Designers Talk Challenges of Building Warm But Mega-Sized L.A. Mansions

Courtesy of La Cienega Design Quarter

John Finton and William Hefner were among those who discussed the state of large-scale homes in Southern California at the La Cienega Design Quarter event.

“Here in Los Angeles we like to think big, bold and outside the box,” Susan McFadden, editor-in-chief of California Homes, said in her opening remarks at the panel discussion “Grand Estates -- The Art of Building Big” on May 9. The event was part of Legends, a three-day event celebrating interior design, art, fashion and architecture centered along L.A.’s La Cienega Design Quarter.

McFadden was joined by interior designer Kerry Joyce, Finton Construction president John Finton, architect William Hefner and Russ Diamond, president of kitchen and bath showroom Snyder Diamond, to discuss the challenges in building massive estates and bringing warmth to those large homes. The talk was held at SOLI Architectural Surfaces.

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When McFadden asked if anyone really requires a home of such large scale, Finton, who worked on Mark Wahlberg’s new 30,000-square-foot Beverly Hills French manor, responded, “I don’t know if anybody actually needs that.” He added that five to seven years ago there were more homes being built that clocked in over 25,000 square feet. Today, he says he’s seeing less of that.

Still, drive around Los Angeles and it’s evident: There are plenty of mega-mansions in Southern California. In fact, Finton and Hefner recently worked on a herculean project, Chateau des Fleurs. The 65,000-square-foot mansion took five years to build. The entire process -- acquiring properties, designing and building -- took around 20 years.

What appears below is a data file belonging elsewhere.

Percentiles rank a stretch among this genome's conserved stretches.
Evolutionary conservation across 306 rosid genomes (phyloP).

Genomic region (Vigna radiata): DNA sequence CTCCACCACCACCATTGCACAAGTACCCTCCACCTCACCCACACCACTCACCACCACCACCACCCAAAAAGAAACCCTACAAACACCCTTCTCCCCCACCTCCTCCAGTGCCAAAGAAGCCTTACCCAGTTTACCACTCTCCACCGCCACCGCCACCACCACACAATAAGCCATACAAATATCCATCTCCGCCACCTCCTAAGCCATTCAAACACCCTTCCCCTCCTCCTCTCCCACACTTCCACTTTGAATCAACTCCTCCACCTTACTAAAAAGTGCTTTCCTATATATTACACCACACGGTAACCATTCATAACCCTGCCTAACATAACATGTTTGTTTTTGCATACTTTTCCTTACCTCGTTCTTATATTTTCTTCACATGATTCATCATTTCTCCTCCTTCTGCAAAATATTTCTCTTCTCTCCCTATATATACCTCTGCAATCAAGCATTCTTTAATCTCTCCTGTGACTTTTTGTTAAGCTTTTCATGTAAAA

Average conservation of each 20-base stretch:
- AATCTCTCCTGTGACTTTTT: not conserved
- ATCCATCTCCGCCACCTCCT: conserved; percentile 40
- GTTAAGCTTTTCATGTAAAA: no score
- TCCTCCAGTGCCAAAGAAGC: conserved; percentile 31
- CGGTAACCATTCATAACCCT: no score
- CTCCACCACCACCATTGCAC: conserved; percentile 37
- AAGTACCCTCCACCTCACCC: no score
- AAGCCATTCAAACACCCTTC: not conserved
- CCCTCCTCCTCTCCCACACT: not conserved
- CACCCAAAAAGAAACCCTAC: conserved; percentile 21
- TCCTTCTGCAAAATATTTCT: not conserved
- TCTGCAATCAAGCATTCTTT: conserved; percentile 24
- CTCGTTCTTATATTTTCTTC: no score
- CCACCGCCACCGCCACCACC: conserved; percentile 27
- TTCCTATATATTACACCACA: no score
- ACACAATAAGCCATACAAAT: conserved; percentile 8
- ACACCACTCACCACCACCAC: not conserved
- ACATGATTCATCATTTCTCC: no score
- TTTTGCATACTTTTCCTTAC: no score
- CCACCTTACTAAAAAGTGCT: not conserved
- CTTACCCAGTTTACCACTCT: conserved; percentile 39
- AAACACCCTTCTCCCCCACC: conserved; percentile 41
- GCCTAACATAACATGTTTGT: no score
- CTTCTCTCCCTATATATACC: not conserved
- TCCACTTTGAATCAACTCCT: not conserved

The trend -- and challenge for designers -- is finding ways to add human dimensions to large-scale homes. “People are moving back to creating intimate environments,” Hefner said.

Specifically, Hefner spoke of the challenge in masquerading the technology, which often has a cold feel, necessary for such large homes, and the need to keep it out of sight as much as possible.

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Joyce said he thinks about creating an inviting feeling, particularly when designing the front of a property. “I don’t like to intimidate when I do the facade of the house,” Joyce said. He also emphasized the importance of garden views and lighting.

Diamond, on the other hand, talked about wellness -- a trend he’s seen in Europe -- as a means of creating comfort in the home.

Finton added that houses tell stories. Every item in a house is curated, and these items have their own background. He spoke of searching to find unique fireplaces, which he has incorporated in the past to add a personal touch.

When the panel opened up to a Q&A with the audience, a big topic of interest was budget and difficulties of the job, including demanding clients.

“The challenge is that you don’t often know where you’re headed,” Hefner said.

As for difficulties, Finton recalled a trip to Mexico in which a woman asked about his profession. He told her he was a contractor, and she responded, “Oh, you’re a human punching bag.”